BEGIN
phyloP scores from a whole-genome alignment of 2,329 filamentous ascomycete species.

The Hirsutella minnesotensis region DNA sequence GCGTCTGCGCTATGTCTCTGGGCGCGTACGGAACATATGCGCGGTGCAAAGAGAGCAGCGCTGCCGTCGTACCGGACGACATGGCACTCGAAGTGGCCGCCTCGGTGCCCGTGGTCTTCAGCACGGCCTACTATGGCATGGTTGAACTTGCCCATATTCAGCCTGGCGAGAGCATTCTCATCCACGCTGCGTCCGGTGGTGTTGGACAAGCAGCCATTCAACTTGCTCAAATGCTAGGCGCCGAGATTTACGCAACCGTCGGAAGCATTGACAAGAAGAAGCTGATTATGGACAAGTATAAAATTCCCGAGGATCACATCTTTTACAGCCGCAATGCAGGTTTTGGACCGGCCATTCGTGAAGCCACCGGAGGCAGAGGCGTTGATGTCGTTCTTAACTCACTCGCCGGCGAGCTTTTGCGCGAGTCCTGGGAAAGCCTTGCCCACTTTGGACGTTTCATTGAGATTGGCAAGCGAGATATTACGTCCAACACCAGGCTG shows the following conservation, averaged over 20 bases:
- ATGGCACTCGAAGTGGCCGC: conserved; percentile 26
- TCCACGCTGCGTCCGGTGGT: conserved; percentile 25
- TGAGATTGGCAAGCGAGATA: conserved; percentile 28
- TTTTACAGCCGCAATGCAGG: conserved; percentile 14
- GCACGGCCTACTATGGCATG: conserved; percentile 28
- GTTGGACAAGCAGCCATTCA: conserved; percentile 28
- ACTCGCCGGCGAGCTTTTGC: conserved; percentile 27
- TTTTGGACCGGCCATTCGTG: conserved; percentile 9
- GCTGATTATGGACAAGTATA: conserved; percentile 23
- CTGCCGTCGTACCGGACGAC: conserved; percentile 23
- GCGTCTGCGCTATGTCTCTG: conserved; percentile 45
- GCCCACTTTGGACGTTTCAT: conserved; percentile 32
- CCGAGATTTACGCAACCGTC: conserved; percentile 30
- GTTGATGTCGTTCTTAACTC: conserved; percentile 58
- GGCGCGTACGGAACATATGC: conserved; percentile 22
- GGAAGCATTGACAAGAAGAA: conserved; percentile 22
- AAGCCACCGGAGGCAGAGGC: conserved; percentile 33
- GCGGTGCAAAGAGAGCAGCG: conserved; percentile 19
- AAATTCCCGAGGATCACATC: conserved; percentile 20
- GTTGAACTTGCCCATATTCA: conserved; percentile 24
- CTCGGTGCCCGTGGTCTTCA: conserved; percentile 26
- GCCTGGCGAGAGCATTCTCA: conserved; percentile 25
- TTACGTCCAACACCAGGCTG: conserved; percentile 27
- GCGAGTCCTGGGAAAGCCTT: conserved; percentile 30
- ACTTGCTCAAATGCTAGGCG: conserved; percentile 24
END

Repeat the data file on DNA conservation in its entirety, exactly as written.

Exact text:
phyloP scores from a whole-genome alignment of 2,329 filamentous ascomycete species.

The Hirsutella minnesotensis region DNA sequence GCGTCTGCGCTATGTCTCTGGGCGCGTACGGAACATATGCGCGGTGCAAAGAGAGCAGCGCTGCCGTCGTACCGGACGACATGGCACTCGAAGTGGCCGCCTCGGTGCCCGTGGTCTTCAGCACGGCCTACTATGGCATGGTTGAACTTGCCCATATTCAGCCTGGCGAGAGCATTCTCATCCACGCTGCGTCCGGTGGTGTTGGACAAGCAGCCATTCAACTTGCTCAAATGCTAGGCGCCGAGATTTACGCAACCGTCGGAAGCATTGACAAGAAGAAGCTGATTATGGACAAGTATAAAATTCCCGAGGATCACATCTTTTACAGCCGCAATGCAGGTTTTGGACCGGCCATTCGTGAAGCCACCGGAGGCAGAGGCGTTGATGTCGTTCTTAACTCACTCGCCGGCGAGCTTTTGCGCGAGTCCTGGGAAAGCCTTGCCCACTTTGGACGTTTCATTGAGATTGGCAAGCGAGATATTACGTCCAACACCAGGCTG shows the following conservation, averaged over 20 bases:
- ATGGCACTCGAAGTGGCCGC: conserved; percentile 26
- TCCACGCTGCGTCCGGTGGT: conserved; percentile 25
- TGAGATTGGCAAGCGAGATA: conserved; percentile 28
- TTTTACAGCCGCAATGCAGG: conserved; percentile 14
- GCACGGCCTACTATGGCATG: conserved; percentile 28
- GTTGGACAAGCAGCCATTCA: conserved; percentile 28
- ACTCGCCGGCGAGCTTTTGC: conserved; percentile 27
- TTTTGGACCGGCCATTCGTG: conserved; percentile 9
- GCTGATTATGGACAAGTATA: conserved; percentile 23
- CTGCCGTCGTACCGGACGAC: conserved; percentile 23
- GCGTCTGCGCTATGTCTCTG: conserved; percentile 45
- GCCCACTTTGGACGTTTCAT: conserved; percentile 32
- CCGAGATTTACGCAACCGTC: conserved; percentile 30
- GTTGATGTCGTTCTTAACTC: conserved; percentile 58
- GGCGCGTACGGAACATATGC: conserved; percentile 22
- GGAAGCATTGACAAGAAGAA: conserved; percentile 22
- AAGCCACCGGAGGCAGAGGC: conserved; percentile 33
- GCGGTGCAAAGAGAGCAGCG: conserved; percentile 19
- AAATTCCCGAGGATCACATC: conserved; percentile 20
- GTTGAACTTGCCCATATTCA: conserved; percentile 24
- CTCGGTGCCCGTGGTCTTCA: conserved; percentile 26
- GCCTGGCGAGAGCATTCTCA: conserved; percentile 25
- TTACGTCCAACACCAGGCTG: conserved; percentile 27
- GCGAGTCCTGGGAAAGCCTT: conserved; percentile 30
- ACTTGCTCAAATGCTAGGCG: conserved; percentile 24